Making the decision to get divorced is never easy. There are a lot of factors to consider, and you want to make sure that you are making the best decision for yourself and your family. One of the decisions that you will have to make is whether to go through a collaborative divorce or mediation process. Both of these processes help to prevent litigation, and they have their individual unique features.
When you decide to go through a collaborative divorce, you and your spouse will each have your own attorney. You also get to work with a team of other professionals, such as financial advisors and therapists, to help you through the process. The goal of the collaborative divorce process is to come to an agreement on all aspects of the divorce, including child custody and property division. This process can be beneficial because it allows you and your spouse to have control over the outcome of your divorce.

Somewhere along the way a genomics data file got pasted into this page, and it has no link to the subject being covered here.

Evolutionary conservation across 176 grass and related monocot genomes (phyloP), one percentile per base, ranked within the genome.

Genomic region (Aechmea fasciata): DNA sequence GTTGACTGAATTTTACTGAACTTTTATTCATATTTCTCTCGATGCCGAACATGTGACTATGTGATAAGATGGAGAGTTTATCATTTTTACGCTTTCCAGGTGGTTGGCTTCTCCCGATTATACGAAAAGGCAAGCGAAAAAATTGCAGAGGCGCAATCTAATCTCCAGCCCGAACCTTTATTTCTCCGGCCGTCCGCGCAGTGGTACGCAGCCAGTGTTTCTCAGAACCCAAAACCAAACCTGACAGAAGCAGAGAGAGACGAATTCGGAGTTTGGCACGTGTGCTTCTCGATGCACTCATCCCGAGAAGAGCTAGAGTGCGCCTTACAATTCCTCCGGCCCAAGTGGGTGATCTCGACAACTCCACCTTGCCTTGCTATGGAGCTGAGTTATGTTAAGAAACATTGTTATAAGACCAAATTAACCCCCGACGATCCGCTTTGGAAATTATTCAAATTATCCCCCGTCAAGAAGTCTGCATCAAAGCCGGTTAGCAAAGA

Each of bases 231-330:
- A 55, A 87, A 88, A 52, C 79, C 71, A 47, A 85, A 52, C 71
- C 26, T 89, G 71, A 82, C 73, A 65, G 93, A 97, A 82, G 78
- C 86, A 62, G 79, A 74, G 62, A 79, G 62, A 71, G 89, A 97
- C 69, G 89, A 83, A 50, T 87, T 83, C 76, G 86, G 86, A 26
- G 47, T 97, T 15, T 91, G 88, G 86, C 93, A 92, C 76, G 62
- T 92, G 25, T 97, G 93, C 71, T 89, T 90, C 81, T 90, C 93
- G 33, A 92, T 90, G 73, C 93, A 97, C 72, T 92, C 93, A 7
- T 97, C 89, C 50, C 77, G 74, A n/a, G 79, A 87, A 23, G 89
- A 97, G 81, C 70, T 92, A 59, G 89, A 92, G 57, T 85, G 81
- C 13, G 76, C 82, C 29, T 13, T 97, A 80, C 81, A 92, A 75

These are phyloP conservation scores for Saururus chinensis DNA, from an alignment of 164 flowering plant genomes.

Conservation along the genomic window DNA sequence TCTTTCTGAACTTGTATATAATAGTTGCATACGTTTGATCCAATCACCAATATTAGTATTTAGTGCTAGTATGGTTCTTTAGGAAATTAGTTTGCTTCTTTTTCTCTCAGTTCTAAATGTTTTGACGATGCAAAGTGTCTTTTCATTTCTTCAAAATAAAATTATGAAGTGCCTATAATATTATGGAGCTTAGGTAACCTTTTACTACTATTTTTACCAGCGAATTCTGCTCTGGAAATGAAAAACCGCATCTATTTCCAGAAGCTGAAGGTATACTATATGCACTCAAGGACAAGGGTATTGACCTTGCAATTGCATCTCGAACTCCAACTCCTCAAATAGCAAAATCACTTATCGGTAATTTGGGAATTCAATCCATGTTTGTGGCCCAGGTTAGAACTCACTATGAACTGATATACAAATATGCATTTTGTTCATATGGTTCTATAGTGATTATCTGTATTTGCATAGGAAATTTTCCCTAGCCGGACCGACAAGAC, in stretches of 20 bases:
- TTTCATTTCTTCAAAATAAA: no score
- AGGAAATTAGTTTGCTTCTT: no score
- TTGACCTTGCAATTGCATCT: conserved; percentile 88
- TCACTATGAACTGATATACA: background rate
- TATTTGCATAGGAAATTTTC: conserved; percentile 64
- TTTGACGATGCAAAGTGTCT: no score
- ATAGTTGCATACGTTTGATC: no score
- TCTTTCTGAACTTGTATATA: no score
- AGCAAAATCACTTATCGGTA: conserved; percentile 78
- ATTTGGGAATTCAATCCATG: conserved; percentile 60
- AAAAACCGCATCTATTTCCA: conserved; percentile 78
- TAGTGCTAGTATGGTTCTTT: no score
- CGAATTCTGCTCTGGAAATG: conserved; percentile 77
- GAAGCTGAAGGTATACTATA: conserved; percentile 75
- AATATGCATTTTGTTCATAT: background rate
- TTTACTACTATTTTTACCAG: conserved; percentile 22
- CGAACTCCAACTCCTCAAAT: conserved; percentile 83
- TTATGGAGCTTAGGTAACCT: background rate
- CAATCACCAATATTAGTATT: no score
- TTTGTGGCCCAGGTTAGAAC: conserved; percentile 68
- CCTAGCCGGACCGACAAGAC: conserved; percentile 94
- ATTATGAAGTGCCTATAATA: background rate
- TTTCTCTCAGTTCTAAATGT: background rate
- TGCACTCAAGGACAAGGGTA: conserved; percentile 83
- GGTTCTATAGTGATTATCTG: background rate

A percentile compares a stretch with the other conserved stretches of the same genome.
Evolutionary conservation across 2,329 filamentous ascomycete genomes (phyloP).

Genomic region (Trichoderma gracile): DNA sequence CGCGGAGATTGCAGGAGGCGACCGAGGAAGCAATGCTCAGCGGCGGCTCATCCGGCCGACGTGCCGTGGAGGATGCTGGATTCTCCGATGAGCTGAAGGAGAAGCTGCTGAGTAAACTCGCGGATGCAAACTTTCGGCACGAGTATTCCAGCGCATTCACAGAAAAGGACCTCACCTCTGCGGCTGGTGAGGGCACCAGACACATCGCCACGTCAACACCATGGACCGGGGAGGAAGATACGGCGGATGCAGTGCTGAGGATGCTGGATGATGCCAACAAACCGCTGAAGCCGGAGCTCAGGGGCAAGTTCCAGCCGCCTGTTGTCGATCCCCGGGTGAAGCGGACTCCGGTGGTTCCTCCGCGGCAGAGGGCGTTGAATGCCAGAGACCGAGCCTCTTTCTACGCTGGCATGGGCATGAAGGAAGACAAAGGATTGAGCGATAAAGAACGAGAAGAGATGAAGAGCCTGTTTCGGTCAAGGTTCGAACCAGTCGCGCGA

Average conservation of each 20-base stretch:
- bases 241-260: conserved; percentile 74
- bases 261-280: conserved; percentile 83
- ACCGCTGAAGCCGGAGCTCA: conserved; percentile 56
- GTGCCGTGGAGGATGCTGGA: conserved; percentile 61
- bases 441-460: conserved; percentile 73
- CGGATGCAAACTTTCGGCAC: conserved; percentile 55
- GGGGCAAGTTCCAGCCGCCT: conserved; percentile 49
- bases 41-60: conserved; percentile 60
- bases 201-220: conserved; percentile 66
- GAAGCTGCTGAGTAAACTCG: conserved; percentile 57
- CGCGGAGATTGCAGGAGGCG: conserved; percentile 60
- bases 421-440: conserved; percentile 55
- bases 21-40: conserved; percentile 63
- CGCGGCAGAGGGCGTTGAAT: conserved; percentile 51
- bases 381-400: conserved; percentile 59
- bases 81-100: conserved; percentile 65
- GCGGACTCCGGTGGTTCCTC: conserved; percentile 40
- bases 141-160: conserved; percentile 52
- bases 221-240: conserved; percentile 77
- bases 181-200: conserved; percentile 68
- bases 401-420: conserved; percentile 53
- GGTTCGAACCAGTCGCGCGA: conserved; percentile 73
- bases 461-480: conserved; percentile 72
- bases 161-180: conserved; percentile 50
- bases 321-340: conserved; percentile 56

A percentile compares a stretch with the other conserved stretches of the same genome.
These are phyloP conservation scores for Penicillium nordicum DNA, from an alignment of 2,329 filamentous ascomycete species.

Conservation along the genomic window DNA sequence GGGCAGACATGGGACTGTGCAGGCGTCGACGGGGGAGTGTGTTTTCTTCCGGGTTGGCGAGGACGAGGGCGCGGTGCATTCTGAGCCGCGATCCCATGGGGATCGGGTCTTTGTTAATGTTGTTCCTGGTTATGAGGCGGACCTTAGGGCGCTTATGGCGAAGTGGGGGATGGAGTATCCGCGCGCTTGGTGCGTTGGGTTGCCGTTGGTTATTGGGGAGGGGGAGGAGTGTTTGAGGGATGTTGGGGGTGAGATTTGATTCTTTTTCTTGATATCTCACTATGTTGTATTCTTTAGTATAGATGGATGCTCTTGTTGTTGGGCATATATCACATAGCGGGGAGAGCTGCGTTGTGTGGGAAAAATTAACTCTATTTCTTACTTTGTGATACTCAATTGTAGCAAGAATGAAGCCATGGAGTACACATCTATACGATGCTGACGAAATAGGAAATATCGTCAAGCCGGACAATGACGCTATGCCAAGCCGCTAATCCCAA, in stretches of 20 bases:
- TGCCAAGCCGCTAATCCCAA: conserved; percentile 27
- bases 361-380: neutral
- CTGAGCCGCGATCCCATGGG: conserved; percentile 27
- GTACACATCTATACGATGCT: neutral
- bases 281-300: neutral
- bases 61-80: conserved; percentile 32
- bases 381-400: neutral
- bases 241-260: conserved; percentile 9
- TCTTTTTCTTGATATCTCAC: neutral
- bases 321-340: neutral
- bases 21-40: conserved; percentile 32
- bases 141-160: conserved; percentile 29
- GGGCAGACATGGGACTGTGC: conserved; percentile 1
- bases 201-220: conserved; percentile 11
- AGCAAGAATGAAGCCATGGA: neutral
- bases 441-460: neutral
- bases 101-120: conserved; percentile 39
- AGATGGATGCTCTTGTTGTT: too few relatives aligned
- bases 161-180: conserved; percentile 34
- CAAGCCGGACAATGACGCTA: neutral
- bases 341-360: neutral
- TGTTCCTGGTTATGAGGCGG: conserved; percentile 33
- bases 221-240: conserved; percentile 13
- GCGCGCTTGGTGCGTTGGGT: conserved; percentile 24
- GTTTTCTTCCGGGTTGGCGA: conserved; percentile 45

Mediation is a process where you and your spouse will meet with a neutral mediator who can help you communicate and negotiate with each other. The goal of mediation is to come to an agreement on all aspects of the divorce without going to court. This process can be beneficial because it can help you save time and money. It can also be less stressful than going through a traditional divorce.
In the end, trying to maintain communication and a civil relationship with your spouse is always going to be the best option for you, your spouse and your children. If you can come to an agreement on all aspects of the divorce without going to court, then mediation or collaborative divorce may be right for you. However, if you and your spouse are not able to communicate or negotiate with each other, then you may need to go through a traditional divorce.